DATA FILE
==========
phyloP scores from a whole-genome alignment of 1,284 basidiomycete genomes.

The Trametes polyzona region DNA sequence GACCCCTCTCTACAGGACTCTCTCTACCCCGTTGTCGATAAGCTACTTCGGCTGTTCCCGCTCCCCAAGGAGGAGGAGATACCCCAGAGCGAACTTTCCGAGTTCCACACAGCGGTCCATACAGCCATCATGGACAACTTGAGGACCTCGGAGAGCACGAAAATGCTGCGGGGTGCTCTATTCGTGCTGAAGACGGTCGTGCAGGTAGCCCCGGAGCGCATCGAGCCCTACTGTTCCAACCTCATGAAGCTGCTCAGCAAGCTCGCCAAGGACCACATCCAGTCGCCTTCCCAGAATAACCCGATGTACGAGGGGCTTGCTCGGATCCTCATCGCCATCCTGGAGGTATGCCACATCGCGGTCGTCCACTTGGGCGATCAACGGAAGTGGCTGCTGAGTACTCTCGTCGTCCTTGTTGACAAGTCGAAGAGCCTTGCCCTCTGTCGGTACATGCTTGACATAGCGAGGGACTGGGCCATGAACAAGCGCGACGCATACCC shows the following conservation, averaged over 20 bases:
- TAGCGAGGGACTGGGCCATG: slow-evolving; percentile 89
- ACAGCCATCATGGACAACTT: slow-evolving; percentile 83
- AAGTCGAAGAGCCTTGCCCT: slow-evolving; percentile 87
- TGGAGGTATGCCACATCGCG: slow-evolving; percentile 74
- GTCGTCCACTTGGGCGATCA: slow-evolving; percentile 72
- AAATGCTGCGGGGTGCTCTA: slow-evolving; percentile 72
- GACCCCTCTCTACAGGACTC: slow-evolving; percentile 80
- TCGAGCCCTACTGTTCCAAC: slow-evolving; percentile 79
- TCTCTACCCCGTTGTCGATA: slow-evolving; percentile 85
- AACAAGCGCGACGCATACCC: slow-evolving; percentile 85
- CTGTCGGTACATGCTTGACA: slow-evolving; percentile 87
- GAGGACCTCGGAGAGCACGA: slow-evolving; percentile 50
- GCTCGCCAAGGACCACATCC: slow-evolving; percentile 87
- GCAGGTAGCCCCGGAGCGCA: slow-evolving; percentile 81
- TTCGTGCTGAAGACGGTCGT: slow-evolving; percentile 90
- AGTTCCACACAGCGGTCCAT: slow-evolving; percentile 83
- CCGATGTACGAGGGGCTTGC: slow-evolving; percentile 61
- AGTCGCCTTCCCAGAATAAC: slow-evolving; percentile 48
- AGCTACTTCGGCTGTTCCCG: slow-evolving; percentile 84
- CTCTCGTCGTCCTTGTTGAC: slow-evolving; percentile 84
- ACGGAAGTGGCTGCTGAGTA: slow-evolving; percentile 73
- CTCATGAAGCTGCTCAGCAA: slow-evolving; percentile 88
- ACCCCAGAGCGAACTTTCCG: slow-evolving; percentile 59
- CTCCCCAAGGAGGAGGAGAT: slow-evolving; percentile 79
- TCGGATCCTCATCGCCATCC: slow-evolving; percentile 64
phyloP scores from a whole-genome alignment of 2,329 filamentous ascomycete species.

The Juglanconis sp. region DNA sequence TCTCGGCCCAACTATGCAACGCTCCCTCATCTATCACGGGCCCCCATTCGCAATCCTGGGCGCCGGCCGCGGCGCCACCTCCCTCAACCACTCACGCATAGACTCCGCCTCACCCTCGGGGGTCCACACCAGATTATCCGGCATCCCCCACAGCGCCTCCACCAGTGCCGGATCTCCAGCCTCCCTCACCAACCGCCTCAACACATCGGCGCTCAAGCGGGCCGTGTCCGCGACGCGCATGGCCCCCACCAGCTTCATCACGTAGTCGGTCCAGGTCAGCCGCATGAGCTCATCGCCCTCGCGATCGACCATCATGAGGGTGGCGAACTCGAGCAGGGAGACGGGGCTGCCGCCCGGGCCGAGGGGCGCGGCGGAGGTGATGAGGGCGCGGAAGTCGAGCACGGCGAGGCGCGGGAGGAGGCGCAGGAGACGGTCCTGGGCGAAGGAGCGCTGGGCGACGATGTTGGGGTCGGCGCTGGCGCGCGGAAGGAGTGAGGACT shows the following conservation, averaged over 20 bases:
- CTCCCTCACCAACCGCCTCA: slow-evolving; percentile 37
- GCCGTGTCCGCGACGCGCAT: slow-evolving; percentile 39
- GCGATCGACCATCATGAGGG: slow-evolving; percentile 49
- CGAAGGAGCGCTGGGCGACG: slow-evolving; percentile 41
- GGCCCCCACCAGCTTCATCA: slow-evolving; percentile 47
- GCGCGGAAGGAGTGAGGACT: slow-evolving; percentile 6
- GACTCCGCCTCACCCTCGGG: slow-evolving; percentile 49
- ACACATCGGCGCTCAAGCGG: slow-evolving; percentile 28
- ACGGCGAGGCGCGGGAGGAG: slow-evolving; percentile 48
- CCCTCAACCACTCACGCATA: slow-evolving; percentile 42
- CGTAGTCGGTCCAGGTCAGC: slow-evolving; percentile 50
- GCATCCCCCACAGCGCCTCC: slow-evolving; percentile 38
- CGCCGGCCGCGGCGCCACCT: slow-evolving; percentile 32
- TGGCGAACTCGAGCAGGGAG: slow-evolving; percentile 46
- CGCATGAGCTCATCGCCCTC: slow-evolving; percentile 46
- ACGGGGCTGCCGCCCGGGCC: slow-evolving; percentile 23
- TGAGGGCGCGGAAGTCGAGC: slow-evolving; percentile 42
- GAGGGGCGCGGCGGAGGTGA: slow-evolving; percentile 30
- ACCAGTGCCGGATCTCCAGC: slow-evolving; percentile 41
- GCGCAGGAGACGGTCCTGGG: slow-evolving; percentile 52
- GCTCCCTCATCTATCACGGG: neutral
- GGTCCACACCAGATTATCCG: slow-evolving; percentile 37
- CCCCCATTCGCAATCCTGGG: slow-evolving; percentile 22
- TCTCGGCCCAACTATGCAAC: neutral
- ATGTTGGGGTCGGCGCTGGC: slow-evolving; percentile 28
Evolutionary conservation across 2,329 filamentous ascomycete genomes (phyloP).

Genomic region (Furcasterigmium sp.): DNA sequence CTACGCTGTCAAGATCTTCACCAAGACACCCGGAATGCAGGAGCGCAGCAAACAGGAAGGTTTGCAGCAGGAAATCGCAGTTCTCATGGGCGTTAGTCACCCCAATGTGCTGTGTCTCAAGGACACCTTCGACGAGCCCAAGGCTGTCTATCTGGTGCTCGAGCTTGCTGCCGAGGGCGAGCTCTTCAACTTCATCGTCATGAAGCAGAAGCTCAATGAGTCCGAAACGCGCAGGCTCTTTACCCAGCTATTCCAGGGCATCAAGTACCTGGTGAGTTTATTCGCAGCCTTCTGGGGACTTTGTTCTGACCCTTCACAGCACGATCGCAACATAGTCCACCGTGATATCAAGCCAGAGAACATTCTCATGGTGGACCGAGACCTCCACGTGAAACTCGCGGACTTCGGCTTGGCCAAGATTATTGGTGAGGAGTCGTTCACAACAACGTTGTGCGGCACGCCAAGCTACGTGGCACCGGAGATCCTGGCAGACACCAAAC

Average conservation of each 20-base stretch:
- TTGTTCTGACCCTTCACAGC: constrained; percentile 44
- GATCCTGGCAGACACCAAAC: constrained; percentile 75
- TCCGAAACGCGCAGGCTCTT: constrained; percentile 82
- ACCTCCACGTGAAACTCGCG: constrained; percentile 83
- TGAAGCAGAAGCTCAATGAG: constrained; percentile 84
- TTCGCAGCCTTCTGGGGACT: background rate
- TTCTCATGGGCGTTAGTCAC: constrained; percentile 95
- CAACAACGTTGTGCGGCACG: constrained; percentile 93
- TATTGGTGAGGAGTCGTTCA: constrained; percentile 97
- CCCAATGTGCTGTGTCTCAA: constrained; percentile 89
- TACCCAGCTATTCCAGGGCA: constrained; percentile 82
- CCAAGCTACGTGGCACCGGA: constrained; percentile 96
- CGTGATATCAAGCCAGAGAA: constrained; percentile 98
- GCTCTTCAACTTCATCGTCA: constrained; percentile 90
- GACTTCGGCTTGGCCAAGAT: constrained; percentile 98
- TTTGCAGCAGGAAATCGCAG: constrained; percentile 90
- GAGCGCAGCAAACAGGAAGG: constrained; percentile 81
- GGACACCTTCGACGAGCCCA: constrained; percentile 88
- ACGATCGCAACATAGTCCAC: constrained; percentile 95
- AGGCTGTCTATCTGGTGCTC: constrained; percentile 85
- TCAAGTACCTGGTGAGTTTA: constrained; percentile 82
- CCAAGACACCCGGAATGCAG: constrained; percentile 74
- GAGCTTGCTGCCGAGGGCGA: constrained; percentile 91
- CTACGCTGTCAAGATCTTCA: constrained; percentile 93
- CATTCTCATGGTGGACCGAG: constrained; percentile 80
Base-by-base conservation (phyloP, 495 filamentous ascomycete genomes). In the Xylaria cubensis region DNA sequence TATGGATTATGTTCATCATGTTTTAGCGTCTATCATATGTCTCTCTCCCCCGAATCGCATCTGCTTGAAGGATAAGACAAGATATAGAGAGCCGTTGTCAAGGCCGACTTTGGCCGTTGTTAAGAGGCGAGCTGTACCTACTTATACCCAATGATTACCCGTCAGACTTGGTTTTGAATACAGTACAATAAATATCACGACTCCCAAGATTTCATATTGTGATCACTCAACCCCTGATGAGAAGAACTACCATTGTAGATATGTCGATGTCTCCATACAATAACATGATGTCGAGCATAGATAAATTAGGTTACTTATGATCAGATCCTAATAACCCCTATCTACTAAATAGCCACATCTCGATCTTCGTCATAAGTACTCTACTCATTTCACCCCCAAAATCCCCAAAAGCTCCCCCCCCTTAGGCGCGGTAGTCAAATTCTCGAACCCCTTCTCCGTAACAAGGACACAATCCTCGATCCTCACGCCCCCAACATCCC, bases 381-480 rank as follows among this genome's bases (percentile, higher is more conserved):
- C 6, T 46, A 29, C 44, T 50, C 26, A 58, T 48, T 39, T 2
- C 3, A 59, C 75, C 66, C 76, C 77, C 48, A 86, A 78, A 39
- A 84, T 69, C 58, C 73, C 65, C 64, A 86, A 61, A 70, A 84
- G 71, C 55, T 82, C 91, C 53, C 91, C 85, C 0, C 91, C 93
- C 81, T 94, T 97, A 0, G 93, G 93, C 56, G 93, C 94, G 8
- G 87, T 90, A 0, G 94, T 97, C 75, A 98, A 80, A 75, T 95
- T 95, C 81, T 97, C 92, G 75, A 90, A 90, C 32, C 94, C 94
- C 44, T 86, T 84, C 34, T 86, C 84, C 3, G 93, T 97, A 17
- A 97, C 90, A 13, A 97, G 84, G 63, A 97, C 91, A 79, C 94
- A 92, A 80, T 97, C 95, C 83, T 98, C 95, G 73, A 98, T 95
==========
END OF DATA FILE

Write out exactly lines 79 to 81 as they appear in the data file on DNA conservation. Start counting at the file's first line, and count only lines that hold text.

- CCAAGACACCCGGAATGCAG: constrained; percentile 74
- GAGCTTGCTGCCGAGGGCGA: constrained; percentile 91
- CTACGCTGTCAAGATCTTCA: constrained; percentile 93